So, you want to balance stunt utility...
If you look at most of the example stunts, you'll notice that the circumstances under which you can use them are pretty narrow compared to the base skills they modify. That's the sweet spot you want to shoot for with your own stunts - you want them to be limited enough in scope that it feels special when you use them, but not so narrow that you never see them come up after you take them.
If the stunt effectively takes over all of the skill's base actions, it's not limited enough. You don't want a stunt replacing the skill it modifies.
The two main ways to limit a stunt are by keeping its effects to a specific action or pair of actions (only creating an advantage or only attack and defend rolls), or by limiting the situations in which you can use it (only when you're among nobles, only when it deals with the supernatural, and so on).
For the best results, use both - have the stunt restricted to a specific action, which can only be used in a very specific in-game situation. If you're worried about the situation being too narrow, back up and think of the ways the skill might be used in play. If you can see the stunt being relevant to one of those uses, you're probably on the right track. If you can't, you may need to adjust the stunt a little to make sure it'll come up.
-- "Balancing Stunt Utility", from the Fate SRD
So, looking at a replacement stunt from the game's sample character sheets:
Friendly Liar. Can use Rapport instead of Deceive to create advantages predicated on a lie.
And that kind of seems like it just replaces all uses of Deceive to Create an Advantage? But Deceive's Create an Advantage actions span combat feints, momentary distractions in for example contests, and longer cover identities. You might say that the Friendly Liar stunt is only limited to the last use of it, since saying "look over there!" isn't really a super-friendly thing?
The guidance applies both to replacement and to +2s, so if you wanted to come at this from another direction, you could say something like:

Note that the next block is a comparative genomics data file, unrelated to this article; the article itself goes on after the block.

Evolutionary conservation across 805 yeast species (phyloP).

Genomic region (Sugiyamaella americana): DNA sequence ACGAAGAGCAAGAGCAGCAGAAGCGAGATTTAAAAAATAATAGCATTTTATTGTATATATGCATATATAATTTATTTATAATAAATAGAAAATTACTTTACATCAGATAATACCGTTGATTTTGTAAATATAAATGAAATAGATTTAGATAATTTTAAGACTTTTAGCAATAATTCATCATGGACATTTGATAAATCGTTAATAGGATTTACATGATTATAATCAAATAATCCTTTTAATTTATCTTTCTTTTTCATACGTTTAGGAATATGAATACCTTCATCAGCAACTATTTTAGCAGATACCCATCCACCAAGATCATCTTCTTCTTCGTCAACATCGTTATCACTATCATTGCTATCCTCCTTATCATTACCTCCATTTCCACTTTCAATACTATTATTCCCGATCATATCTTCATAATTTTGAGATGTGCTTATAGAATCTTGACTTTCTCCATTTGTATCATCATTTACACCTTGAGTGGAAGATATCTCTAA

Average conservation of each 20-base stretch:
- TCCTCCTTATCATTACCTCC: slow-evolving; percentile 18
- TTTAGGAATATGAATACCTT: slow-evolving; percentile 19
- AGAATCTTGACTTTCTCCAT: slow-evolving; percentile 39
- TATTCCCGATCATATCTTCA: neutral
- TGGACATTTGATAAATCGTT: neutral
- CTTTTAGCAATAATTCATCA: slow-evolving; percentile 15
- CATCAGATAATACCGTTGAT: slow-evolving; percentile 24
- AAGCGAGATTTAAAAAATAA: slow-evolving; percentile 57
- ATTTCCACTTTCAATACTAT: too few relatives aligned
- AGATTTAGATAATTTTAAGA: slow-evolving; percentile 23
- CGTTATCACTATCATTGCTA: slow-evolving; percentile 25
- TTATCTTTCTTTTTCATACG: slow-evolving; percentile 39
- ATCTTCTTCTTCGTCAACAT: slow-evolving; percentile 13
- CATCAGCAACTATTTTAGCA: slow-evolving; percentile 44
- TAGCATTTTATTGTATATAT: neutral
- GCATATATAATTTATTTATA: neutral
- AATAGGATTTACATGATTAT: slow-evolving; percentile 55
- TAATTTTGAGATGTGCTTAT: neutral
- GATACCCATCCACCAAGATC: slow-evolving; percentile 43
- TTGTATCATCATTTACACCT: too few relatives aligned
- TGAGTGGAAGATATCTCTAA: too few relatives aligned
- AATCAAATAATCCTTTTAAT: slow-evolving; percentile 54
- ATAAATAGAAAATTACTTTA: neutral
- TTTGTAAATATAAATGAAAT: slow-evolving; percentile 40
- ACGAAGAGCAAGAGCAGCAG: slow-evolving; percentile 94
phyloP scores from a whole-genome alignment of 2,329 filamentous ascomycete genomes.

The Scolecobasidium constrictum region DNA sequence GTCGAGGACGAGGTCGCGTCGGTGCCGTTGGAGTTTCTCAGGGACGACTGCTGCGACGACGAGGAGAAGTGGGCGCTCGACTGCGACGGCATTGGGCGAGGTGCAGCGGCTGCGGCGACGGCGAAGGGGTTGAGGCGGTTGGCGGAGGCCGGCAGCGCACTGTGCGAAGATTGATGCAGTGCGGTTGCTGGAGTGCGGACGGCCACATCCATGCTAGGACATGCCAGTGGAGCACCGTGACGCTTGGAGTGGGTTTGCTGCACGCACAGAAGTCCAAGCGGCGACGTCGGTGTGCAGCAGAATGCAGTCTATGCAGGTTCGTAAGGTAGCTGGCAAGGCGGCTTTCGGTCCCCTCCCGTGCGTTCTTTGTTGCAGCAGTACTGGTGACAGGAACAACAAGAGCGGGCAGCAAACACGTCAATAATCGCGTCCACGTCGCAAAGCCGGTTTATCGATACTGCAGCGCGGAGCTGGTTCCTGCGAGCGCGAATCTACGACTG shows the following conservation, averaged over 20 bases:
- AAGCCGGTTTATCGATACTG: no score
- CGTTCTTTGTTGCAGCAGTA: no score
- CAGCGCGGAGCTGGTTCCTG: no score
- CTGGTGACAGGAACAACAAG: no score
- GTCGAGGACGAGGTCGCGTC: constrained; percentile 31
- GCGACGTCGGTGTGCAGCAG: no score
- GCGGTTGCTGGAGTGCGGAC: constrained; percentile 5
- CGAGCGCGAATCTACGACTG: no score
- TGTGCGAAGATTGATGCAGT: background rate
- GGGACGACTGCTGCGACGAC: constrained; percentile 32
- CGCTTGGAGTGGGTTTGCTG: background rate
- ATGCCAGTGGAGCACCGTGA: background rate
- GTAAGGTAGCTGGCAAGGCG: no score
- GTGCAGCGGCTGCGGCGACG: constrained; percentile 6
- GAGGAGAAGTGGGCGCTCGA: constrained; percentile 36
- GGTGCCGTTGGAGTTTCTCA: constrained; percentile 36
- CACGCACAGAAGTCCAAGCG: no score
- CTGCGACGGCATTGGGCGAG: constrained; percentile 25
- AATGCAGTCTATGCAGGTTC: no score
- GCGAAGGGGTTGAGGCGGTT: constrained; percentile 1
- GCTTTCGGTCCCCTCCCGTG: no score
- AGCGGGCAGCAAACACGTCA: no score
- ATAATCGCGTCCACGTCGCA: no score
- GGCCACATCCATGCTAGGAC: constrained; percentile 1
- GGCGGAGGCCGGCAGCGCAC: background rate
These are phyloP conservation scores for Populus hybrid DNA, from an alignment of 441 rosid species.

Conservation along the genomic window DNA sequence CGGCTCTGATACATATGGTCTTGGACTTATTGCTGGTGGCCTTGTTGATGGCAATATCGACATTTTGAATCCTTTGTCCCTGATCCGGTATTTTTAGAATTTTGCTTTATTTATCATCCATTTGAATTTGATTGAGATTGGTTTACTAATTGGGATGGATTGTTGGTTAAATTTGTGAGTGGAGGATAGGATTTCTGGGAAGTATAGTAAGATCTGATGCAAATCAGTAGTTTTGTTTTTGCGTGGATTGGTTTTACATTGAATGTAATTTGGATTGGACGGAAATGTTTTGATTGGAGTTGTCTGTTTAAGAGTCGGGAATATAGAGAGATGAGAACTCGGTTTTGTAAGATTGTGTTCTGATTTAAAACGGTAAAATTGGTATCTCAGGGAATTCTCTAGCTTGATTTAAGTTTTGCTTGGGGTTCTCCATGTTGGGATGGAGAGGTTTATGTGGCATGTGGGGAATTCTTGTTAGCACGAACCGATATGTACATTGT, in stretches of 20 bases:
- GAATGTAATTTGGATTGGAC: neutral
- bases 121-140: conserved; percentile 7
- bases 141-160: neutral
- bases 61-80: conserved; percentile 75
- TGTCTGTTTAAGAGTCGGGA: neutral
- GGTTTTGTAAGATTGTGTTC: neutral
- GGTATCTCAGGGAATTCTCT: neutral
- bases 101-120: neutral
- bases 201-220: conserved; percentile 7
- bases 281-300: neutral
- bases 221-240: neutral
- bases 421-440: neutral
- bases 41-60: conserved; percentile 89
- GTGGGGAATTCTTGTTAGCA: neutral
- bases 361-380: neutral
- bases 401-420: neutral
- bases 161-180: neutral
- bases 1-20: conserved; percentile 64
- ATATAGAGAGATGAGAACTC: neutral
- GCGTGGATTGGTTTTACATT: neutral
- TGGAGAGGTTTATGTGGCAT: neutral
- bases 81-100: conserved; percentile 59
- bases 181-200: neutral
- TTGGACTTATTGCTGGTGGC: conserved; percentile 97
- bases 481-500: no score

Why Can't We Be Friends? +2 to Rapport when you try to charm or persuade someone hostile to you.
And before you recoil back, all like "oh lord the player's already doing that and you want to make it easier?", I'd like to introduce you to an often-overlooked friend of mine called passive opposition.
Sometimes stuff's just hard.
When you shoot at somebody in pitch blackness, trying to hit them based on how well you can pin down their location without vision, how is that different from shooting at somebody in the middle of an open field?
Well, when you shoot at somebody in the middle of an open field, what makes it hard is how good they are at getting out of the way. When you shoot at somebody in pitch blackness, what makes it hard is that it's freakin' dark. The darkness is providing a passive opposition, and it doesn't matter if your target's rubbish at dodging, it's +7 Epic to be on target in pitch blackness.
You can treat hostility in a similar way. Rapport's function is kind of predicated on a positive or at least a neutral social atmosphere, right? It doesn't matter how susceptible somebody might be to a friendly smile on a regular day, they've been ordered to kill you and that puts up a passive opposition.